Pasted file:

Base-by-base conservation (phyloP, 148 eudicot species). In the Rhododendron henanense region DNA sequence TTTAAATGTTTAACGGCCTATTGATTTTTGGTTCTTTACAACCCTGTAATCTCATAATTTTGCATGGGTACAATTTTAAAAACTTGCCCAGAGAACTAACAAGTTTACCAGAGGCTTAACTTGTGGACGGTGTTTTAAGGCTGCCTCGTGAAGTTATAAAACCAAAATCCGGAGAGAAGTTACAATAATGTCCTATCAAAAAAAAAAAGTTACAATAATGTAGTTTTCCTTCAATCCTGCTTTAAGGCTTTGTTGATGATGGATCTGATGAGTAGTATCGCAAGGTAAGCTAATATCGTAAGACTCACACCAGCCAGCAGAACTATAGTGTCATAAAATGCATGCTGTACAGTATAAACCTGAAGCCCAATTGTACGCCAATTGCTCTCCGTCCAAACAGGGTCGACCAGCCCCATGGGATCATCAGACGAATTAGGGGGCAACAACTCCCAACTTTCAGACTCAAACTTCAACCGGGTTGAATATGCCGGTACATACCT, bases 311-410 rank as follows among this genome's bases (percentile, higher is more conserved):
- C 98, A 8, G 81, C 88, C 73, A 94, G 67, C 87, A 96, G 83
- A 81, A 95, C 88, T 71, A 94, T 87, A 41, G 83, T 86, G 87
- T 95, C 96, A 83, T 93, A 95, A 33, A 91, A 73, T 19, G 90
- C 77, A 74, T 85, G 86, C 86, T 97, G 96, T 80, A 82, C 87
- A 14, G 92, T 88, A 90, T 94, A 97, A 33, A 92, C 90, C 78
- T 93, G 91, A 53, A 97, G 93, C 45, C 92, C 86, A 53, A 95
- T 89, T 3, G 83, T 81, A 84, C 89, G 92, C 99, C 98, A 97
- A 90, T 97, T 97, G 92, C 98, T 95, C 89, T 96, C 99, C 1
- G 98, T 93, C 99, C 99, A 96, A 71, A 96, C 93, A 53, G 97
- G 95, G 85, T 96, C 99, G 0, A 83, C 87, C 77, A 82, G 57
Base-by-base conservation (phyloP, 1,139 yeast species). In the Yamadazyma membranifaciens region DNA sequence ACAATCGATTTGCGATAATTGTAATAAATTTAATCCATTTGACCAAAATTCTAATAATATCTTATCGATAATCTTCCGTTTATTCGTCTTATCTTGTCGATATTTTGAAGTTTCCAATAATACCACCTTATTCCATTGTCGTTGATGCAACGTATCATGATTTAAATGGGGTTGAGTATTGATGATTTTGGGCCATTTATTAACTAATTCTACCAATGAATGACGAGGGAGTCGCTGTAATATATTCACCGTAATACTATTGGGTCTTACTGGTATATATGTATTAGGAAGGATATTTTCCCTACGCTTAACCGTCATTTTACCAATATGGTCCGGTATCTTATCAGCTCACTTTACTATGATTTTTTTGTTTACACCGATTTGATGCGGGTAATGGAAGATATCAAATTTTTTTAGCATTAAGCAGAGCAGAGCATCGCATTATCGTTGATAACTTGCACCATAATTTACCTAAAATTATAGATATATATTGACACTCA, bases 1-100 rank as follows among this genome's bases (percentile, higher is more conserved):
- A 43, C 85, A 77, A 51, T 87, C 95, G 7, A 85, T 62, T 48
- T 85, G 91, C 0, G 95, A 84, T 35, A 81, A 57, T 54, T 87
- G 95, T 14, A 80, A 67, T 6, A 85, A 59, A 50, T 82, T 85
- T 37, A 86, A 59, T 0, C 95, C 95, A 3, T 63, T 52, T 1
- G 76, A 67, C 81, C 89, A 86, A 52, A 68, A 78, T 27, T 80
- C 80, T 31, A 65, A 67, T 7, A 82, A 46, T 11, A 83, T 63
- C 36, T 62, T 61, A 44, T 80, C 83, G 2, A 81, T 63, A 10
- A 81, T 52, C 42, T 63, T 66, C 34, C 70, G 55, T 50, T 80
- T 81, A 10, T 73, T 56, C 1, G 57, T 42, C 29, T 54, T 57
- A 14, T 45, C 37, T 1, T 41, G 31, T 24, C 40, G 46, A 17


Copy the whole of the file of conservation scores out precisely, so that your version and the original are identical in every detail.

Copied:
Base-by-base conservation (phyloP, 148 eudicot species). In the Rhododendron henanense region DNA sequence TTTAAATGTTTAACGGCCTATTGATTTTTGGTTCTTTACAACCCTGTAATCTCATAATTTTGCATGGGTACAATTTTAAAAACTTGCCCAGAGAACTAACAAGTTTACCAGAGGCTTAACTTGTGGACGGTGTTTTAAGGCTGCCTCGTGAAGTTATAAAACCAAAATCCGGAGAGAAGTTACAATAATGTCCTATCAAAAAAAAAAAGTTACAATAATGTAGTTTTCCTTCAATCCTGCTTTAAGGCTTTGTTGATGATGGATCTGATGAGTAGTATCGCAAGGTAAGCTAATATCGTAAGACTCACACCAGCCAGCAGAACTATAGTGTCATAAAATGCATGCTGTACAGTATAAACCTGAAGCCCAATTGTACGCCAATTGCTCTCCGTCCAAACAGGGTCGACCAGCCCCATGGGATCATCAGACGAATTAGGGGGCAACAACTCCCAACTTTCAGACTCAAACTTCAACCGGGTTGAATATGCCGGTACATACCT, bases 311-410 rank as follows among this genome's bases (percentile, higher is more conserved):
- C 98, A 8, G 81, C 88, C 73, A 94, G 67, C 87, A 96, G 83
- A 81, A 95, C 88, T 71, A 94, T 87, A 41, G 83, T 86, G 87
- T 95, C 96, A 83, T 93, A 95, A 33, A 91, A 73, T 19, G 90
- C 77, A 74, T 85, G 86, C 86, T 97, G 96, T 80, A 82, C 87
- A 14, G 92, T 88, A 90, T 94, A 97, A 33, A 92, C 90, C 78
- T 93, G 91, A 53, A 97, G 93, C 45, C 92, C 86, A 53, A 95
- T 89, T 3, G 83, T 81, A 84, C 89, G 92, C 99, C 98, A 97
- A 90, T 97, T 97, G 92, C 98, T 95, C 89, T 96, C 99, C 1
- G 98, T 93, C 99, C 99, A 96, A 71, A 96, C 93, A 53, G 97
- G 95, G 85, T 96, C 99, G 0, A 83, C 87, C 77, A 82, G 57
Base-by-base conservation (phyloP, 1,139 yeast species). In the Yamadazyma membranifaciens region DNA sequence ACAATCGATTTGCGATAATTGTAATAAATTTAATCCATTTGACCAAAATTCTAATAATATCTTATCGATAATCTTCCGTTTATTCGTCTTATCTTGTCGATATTTTGAAGTTTCCAATAATACCACCTTATTCCATTGTCGTTGATGCAACGTATCATGATTTAAATGGGGTTGAGTATTGATGATTTTGGGCCATTTATTAACTAATTCTACCAATGAATGACGAGGGAGTCGCTGTAATATATTCACCGTAATACTATTGGGTCTTACTGGTATATATGTATTAGGAAGGATATTTTCCCTACGCTTAACCGTCATTTTACCAATATGGTCCGGTATCTTATCAGCTCACTTTACTATGATTTTTTTGTTTACACCGATTTGATGCGGGTAATGGAAGATATCAAATTTTTTTAGCATTAAGCAGAGCAGAGCATCGCATTATCGTTGATAACTTGCACCATAATTTACCTAAAATTATAGATATATATTGACACTCA, bases 1-100 rank as follows among this genome's bases (percentile, higher is more conserved):
- A 43, C 85, A 77, A 51, T 87, C 95, G 7, A 85, T 62, T 48
- T 85, G 91, C 0, G 95, A 84, T 35, A 81, A 57, T 54, T 87
- G 95, T 14, A 80, A 67, T 6, A 85, A 59, A 50, T 82, T 85
- T 37, A 86, A 59, T 0, C 95, C 95, A 3, T 63, T 52, T 1
- G 76, A 67, C 81, C 89, A 86, A 52, A 68, A 78, T 27, T 80
- C 80, T 31, A 65, A 67, T 7, A 82, A 46, T 11, A 83, T 63
- C 36, T 62, T 61, A 44, T 80, C 83, G 2, A 81, T 63, A 10
- A 81, T 52, C 42, T 63, T 66, C 34, C 70, G 55, T 50, T 80
- T 81, A 10, T 73, T 56, C 1, G 57, T 42, C 29, T 54, T 57
- A 14, T 45, C 37, T 1, T 41, G 31, T 24, C 40, G 46, A 17